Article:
is a charge Q at the position x.

From the definition of potential, ∆U ≡ q ∆V , we can find the potential energy needed to bring in

each charge to create this distribution. Choose the +q to be the first one. It can be moved into

position using no energy because there are no other charges around yet (∆V=0). Choose the -q

next,

q q2

∆Udipole = − q V+ = −q k = −k where V+ is the potential difference felt by the -q.

2a 2a

Next bring in the charge Q.

p 2aqQ

∆UQ = Q (V + + V− ) = QV dipole = Q k 2 = k 2

x x

2aqQ q2 2aQ q

The total energy required is, ∆U = ∆Udipole + ∆UQ = k 2 − k = kq 2 − .

x 2a x 2a

25-3

Physics 4B Lecture Notes

dq

The potential due to the point charge, dq, is dV = k r .

dq To find the potential due to the entire charge distribution we need to sum

r p over the dq's. That is, we need to integrate:

dq dq

∫ dV = k ∫ r ⇒ V = k ∫ r .

dq

∫

V=k The Electric Potential Due to a

r Continuous Charge Distribution

Example 6: Find the potential due to a ring of charge, Q, and radius, R, a distance, x, from the

center along the axis.

dq r

use the potential due to a point charge, dV = k r . Since r is R

constant for all dq's on the ring, the integral is x

x

straightforward,

dq dq k k

∫ dV = k ∫ r ⇒ V = k ∫ r = r ∫ dq = r Q . Q

Q

In terms of R and x, V = k 1 .

( R2 + x2 2)

Example 7: Find the potential due to a spherical shell of radius, a, and charge, Q, a distance, z,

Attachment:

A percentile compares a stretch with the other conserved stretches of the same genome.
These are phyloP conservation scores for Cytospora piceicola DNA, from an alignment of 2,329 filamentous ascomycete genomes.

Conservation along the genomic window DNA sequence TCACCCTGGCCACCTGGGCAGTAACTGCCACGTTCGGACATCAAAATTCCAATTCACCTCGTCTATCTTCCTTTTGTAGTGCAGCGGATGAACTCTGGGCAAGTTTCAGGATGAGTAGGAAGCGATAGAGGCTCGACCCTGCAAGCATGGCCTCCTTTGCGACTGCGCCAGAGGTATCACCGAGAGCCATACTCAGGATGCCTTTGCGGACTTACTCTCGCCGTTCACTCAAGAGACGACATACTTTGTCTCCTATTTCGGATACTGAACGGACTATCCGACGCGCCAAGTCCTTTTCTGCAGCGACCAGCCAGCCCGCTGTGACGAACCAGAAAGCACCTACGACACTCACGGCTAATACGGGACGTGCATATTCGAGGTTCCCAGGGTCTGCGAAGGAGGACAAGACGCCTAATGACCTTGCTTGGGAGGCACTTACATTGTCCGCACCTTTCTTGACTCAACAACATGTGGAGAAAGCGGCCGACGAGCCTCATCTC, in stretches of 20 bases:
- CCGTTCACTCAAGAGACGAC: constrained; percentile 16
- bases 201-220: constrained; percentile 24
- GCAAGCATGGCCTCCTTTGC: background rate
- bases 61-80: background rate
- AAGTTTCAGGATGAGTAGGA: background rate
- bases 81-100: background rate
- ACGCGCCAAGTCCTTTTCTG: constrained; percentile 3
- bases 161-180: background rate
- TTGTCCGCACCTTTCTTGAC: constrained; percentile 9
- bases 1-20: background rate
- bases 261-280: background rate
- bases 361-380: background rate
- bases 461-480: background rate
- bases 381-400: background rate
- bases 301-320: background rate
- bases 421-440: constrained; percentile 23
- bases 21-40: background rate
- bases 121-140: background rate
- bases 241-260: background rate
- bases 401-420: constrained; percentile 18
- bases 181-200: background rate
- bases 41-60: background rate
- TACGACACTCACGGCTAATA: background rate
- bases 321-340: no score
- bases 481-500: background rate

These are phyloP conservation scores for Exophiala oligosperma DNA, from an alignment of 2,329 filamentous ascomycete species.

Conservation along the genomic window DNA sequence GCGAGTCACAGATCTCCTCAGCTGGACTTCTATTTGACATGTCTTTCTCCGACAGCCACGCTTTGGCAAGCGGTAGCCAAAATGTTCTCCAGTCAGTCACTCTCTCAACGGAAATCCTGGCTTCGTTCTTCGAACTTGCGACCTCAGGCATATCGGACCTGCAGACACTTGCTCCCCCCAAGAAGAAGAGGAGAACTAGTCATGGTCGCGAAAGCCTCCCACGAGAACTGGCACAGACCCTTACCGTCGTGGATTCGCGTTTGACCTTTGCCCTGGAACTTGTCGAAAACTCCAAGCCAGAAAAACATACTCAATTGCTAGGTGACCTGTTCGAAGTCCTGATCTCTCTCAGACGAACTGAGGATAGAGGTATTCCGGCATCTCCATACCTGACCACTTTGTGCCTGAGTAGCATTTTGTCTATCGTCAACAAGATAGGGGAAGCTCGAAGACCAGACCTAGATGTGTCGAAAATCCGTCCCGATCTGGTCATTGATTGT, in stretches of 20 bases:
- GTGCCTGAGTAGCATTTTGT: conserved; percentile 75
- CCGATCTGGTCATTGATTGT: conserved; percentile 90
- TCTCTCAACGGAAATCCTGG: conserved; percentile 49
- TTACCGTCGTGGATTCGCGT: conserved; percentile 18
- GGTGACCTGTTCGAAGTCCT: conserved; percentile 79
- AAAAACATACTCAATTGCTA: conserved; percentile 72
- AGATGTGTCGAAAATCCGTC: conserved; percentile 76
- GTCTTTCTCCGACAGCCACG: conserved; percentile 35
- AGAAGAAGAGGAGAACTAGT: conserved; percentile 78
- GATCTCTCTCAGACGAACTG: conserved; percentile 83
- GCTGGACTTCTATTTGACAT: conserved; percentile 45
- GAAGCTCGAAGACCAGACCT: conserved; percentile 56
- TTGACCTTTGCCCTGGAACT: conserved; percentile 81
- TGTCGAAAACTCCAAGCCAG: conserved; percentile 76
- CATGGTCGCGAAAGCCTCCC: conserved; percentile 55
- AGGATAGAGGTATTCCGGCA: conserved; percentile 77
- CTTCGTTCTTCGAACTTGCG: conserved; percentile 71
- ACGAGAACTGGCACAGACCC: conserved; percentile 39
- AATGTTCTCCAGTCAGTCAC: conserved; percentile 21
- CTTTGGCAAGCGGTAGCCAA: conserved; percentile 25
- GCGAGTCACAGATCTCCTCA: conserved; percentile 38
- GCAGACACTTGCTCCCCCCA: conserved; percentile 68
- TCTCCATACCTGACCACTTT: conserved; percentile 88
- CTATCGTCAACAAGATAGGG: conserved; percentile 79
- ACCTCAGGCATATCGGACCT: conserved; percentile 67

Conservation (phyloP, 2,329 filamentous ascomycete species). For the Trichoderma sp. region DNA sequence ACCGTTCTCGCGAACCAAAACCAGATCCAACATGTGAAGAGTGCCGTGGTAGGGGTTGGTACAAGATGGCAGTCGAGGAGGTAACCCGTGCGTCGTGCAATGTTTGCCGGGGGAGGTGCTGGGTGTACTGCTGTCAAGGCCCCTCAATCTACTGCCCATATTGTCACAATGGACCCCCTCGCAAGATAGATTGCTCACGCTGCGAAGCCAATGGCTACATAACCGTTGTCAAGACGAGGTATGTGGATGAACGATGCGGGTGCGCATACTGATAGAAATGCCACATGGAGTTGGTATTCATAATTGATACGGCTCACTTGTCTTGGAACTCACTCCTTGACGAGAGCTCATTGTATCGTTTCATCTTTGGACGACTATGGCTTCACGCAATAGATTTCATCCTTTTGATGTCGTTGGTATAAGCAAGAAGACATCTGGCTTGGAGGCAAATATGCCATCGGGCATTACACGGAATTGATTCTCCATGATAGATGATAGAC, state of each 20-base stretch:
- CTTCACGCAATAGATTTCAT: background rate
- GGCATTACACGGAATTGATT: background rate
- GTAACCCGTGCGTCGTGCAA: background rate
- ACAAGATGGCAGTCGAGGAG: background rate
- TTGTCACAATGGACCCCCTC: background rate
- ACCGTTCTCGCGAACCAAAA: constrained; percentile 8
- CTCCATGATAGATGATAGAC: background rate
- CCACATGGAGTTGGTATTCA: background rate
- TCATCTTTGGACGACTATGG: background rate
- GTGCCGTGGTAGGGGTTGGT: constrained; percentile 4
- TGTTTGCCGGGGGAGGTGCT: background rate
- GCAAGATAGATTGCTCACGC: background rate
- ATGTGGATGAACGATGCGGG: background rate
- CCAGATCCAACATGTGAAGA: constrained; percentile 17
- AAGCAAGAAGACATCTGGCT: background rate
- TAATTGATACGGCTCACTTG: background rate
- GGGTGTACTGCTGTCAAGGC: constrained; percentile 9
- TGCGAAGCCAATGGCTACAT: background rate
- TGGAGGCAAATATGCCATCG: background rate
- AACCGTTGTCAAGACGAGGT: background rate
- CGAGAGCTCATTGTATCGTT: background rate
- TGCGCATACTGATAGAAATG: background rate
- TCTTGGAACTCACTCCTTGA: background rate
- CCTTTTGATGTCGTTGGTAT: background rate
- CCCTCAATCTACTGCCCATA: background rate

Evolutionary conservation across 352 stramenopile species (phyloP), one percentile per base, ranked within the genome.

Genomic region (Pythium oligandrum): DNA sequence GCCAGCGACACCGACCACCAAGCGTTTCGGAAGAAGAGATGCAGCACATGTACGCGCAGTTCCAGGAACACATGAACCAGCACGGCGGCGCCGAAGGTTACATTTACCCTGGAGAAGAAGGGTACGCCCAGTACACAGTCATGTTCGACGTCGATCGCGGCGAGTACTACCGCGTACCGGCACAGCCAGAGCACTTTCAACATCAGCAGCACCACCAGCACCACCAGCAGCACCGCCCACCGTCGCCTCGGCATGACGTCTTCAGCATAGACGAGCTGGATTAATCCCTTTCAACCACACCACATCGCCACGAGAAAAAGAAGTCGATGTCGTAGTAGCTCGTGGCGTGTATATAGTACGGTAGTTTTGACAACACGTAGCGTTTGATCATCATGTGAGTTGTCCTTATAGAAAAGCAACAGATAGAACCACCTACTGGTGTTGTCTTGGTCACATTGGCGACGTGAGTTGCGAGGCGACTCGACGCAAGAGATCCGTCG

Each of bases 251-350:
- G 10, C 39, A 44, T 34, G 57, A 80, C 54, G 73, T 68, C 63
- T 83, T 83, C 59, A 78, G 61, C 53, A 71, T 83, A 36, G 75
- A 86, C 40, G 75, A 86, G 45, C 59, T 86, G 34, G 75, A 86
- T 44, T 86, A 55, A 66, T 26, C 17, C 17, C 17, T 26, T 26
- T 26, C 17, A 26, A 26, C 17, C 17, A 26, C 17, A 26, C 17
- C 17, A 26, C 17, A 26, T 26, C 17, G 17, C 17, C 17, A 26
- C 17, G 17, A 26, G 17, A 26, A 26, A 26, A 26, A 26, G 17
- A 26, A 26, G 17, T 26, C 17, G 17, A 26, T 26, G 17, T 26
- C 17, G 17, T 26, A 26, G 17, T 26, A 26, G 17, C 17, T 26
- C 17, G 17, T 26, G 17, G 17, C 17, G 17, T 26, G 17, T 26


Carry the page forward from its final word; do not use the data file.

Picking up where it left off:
from the center of the shell.

Use the rings from example 6 as the dq's and sum

their potentials to find the potential due to the entire

sphere. By trigonometry, x = z − acos θ , so the Q a

potential, dV, due to the ring at an angle θ is, θ R z

dQ z

dV = k 1 .

(R + [z − acos θ]

2

)2 2

dQ

x

Note that R = asin θ , so,

dQ dQ

dV = k 1 dV = k

( ) ( )

1

a 2 sin 2 θ+ z 2 − 2zacos θ + a 2 cos2 θ 2 a 2 + z 2 − 2zacos θ 2

Since the charge is distributed uniformly over the surface,

dQ area of the strip 2πR adθ 2πa 2 sinθ dθ Q

= = 2 = 2 ⇒ dQ = sin θ dθ .

Q area of the sphere 4πa 4πa 2

Qsin θ dθ

Now dV can be written entirely in terms of θ, dV = k .

( )

1

2 a 2 + z 2 − 2zacos θ 2

25-4

Physics 4B Lecture Notes

kQ 2 1 π

kQ π − 1 2

( )

V

∫0dV = 4az ∫θ=0u du ⇒ V = 4az ⋅ 2 a + z − 2zacos θ 0

2 2

kQ

Finally, V = (a + z )2 − (a − z)2 .

2az

if z > a V = kQ a + z − z − a = k Q

2az

[( ) ( )] z

There are two cases: V =

kQ Q

if z < a V =

2az

[ (a + z ) − (a − z )] = k

a

Notice that the potential is constant inside the sphere which is consistent with the constant field we

expect. It falls off as the potential of a point charge outside.

r

To calculate the potential from the field we use ∆V = − ∫ E • d s .

r r E

To go the other way around we write, dV = − E • d s .

ds

dV

Dividing both sides by ds gives the component of E along ds, E s = − . Es

ds

dV

Es = − Calculation of the E-field from the Potential

ds

r r ∂V ˆ ∂V ˆ ∂V ˆ

Since E = E x ˆi + E y ˆj + E z kˆ we can write E = − i+ j+ k ≡ −∇V

∂x ∂y ∂z

p

From example 4, V = k 2 . The electric field along the x-axis can be found by applying

x

dV dV p

Es = − ⇒ Ex = − = 2k 3 as we got before!

ds dx x

Q

From example 6, V = k 1 . The electric field along the x-axis can be found by applying

(

R +x

2 2 2

)

1

( )

dV dV − 32 Qx

Es = − ⇒ Ex = − = −kQ − R 2 + x 2 ( 2x ) = k

(R 2 + x 2 ) 2

3

ds dx 2

as we got before!

25-5

Physics 4B Lecture Notes

Chapter 25 - Summary

r r

Electric Potential Energy ∆U = − q∫ E • ds

r r

Calculation of the Potential from the E-field ∆V = − ∫ E • d s

q

The Potential Due to a Point Charge V = k r

dq

The Electric Potential Due to a Continuous Charge Distribution V = k ∫ r

dV

Calculation of the E-field from the Potential E s = −

ds

25-6